One Down, One To Go
After successfully crushing Bullard Memorial Farm's efforts to establish a solar farm in their neighborhood, Bullard Street residents have set their sights on ending shooting at the Holliston Sportsmen's Association.
HSA (The Holliston Sportsmen's Association) readily joined in with residents when asked to oppose the solar farm. In existence since 1936, HSA is home to an indoor pistol range and an outdoor trap range.
They have been allowed to shoot seven days a week during daylight hours since 1958. Most activity occurs on weekends with regularly scheduled trap shooting sessions on Saturday mornings from 10:00 AM to 1:00 PM, and special events on some Sundays.
In the past, the club has hosted events geared towards families and the public. Members were shocked to hear of the neighbors' demand to shut down shooting at the property.
In a letter dated November 19, 2012, to Peter Tartakoff, Building Inspector & Zoning Compliance Agent, seventeen residents wrote:
"Residents of Bullard Street are submitting this complaint in response to repeated violations by the Holliston Sportsmen’s Association (HSA) located at 137 Bullard Street of Holliston’s Noise Performance Standards as specified in Section V-N, 4 of the Zoning By-Laws. Specifically, the By-Law states that “No use shall be permitted within the Town of Holliston which, buy(sic) reason of excessive noise therefor, would cause nuisance or hazard to persons or property.”
The letter goes on to allege that noise has increased to levels above legal limits since HSA has allowed non-members to shoot there. Residents have taken their own sound measurements and believe that they are higher than allowed by law, concluding:
"We ask that all firing of shotguns at the HSA cease immediately in order to comply with Holliston’s Noise Performance Standards."
Residents are also concerned about recent earth moving activity on the property and have asked the Conservation Commission to inspect possible violations of the Wetlands Protection Act. In a letter to Mr. Allen Rutberg, Chair – Conservation Commission, the same 17 residents wrote:
"The Conservation Commission, in exercising its responsibility to protect Holliston’s wetlands, should have had the opportunity to review the Holliston Sportsmen’s Association proposal to build a shooting range near perennial streams and associated wetlands. Residents of Bullard Street also believe the proposed shooting range will be constructed in a ground water protection area established for well # 5 off Central Street. Therefore, we believe it is appropriate for the Conservation Commission to determine if the shooting range is subject to the Wetlands Protection Act, Holliston’s Wetlands By-Laws, or/and other appropriate acts due to its proximity to these sensitive environmental areas."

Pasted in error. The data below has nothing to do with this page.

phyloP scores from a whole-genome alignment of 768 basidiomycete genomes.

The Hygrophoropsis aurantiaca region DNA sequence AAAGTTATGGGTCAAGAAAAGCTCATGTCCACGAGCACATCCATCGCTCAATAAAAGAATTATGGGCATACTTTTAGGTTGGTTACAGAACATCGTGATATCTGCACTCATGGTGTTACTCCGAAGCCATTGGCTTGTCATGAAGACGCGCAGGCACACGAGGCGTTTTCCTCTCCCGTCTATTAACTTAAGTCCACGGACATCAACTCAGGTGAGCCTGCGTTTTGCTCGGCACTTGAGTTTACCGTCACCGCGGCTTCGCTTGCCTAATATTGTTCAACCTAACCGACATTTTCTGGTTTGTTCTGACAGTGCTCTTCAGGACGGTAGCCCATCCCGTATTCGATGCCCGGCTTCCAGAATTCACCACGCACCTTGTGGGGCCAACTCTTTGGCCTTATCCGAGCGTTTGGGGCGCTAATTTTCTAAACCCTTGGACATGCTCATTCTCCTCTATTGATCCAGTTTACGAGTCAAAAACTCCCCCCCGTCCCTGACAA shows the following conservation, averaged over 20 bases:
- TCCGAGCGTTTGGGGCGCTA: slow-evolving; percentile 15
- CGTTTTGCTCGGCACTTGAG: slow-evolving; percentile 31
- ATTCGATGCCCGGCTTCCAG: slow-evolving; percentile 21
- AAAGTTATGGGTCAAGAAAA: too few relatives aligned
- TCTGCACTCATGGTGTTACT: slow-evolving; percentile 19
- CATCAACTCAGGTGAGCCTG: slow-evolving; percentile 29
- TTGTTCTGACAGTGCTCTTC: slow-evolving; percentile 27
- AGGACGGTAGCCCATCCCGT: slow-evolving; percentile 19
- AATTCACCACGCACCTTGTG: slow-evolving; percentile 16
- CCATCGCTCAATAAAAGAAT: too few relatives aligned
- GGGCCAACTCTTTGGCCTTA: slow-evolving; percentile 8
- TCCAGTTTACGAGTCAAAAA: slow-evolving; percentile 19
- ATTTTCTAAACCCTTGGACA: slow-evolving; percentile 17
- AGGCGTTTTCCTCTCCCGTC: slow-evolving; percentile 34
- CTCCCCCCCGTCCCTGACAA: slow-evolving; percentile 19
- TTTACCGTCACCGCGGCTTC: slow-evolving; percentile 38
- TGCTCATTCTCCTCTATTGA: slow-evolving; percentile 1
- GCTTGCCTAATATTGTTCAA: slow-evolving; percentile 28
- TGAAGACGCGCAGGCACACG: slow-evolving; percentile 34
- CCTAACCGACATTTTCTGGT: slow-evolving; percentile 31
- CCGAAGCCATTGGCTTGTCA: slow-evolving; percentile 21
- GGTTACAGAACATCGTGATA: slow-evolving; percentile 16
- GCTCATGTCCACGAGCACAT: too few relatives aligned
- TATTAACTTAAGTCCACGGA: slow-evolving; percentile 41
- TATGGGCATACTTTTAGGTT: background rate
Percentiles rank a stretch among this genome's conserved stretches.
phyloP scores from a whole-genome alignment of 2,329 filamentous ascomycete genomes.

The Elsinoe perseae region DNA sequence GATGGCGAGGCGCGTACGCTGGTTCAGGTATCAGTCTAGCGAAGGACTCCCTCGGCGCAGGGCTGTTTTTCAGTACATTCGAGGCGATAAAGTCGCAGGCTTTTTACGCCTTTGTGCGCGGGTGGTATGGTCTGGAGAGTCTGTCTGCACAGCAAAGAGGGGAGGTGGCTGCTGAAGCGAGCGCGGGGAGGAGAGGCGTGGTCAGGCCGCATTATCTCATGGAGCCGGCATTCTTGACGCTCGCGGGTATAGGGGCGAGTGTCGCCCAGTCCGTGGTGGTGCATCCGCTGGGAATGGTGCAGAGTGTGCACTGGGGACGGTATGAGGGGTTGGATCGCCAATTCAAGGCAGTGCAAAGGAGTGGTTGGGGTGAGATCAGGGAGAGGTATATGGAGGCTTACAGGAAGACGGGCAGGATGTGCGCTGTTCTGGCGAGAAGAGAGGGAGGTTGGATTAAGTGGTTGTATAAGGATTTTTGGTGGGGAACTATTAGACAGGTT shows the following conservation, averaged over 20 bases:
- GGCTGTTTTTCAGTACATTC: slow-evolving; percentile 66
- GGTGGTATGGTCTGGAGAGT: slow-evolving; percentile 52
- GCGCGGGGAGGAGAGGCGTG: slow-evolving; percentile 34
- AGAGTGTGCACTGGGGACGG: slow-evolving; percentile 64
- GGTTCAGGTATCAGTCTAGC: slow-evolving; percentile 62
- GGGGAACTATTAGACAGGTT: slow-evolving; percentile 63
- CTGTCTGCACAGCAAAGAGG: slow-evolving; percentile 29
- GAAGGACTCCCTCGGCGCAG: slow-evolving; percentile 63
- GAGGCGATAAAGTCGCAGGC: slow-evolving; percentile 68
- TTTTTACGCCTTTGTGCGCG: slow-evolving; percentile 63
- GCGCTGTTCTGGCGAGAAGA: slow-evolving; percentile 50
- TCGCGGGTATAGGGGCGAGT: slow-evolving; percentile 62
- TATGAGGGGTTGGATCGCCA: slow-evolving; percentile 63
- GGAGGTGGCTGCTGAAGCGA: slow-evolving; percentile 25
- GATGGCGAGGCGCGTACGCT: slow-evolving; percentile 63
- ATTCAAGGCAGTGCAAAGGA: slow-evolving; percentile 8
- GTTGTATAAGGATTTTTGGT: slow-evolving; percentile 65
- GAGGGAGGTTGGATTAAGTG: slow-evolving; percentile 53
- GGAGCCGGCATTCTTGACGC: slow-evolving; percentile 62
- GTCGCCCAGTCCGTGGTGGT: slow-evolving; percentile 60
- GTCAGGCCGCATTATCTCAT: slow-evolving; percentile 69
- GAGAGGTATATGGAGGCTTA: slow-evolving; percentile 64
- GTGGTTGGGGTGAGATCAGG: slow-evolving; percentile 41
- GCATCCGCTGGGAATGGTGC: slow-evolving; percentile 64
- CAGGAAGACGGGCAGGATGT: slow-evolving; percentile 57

The letter includes nine points they want the Commission to consider and concludes with: "Until the Conservation Commission rules on the project, we ask that all work on the project immediately cease."
In an email to residents, Tartakoff did not agree with residents and offered his opinion to the complaint addressed to him:
"As I stated in my e-mail last week after receipt of your prior complaint, I have taken the time to look into the Town's past records as well as contact the Sportsmen's Association to get some historical information that would be pertinent to making a judgement regarding this matter. As of this date I have found sufficient information to date the Sportsmen's Association and its activities to a time before the Towns Zoning by-laws. Since the club and its activities as well as its membership population are consistent thru time, it is my opinion that they are lawfully in existence and are not required to comply with the current standards set forth in our current Zoning by-laws.
"As far as your concerns about the improvements being made to better accommodate activities that previously existed, I am not able to find any regulations in the State Building Code which would require a building permit for an earthen berm nor am I empowered to cause them to follow any of the standards mentioned in your letter of complaint. I am also of the opinion that there is no expansion involved that would trigger a site plan review process under the Zoning by-law."
Mark Heavner, one of the directors of HSA, and Frank Matyi, President of HSA, met with Conservation Agent, Chuck Katuska, on site to review the work on the earthen berm. Heavner said that Katuska found that the work did not violate the Wetland Protection Act as it was more than 100 feet away from any wetland resources. Katuska did not return a call to his office prior to publication.
Matyi recalled being approached by the solar proponents and the Bullard Street residents. He told both that "we don't have a dog in this fight" but HSA decided to support the neighbors as the neighborly thing to do. "We put signs all along our property line to support the effort to keep the field open, our members signed their petitions, and we offered our building for meetings", Matyi recalled.
Bullard Street resident Thomas Gilbert said that he is grateful for HSA's support in the past but feels that shooting on the property has increased significantly. "We understand that they have a right to be there but they have to understand that times have changed since they began and they have to be sensitive to that," Gilbert said. He is concerned about the proposed new outdoor range which he believes will direct fire towards Bullard Street. "What happens if a shot goes over the berm?" Gilbert asked.
Gilbert has been told that the issue will be discussed at the next meeting of the Conservation Commission on December 18, 2012.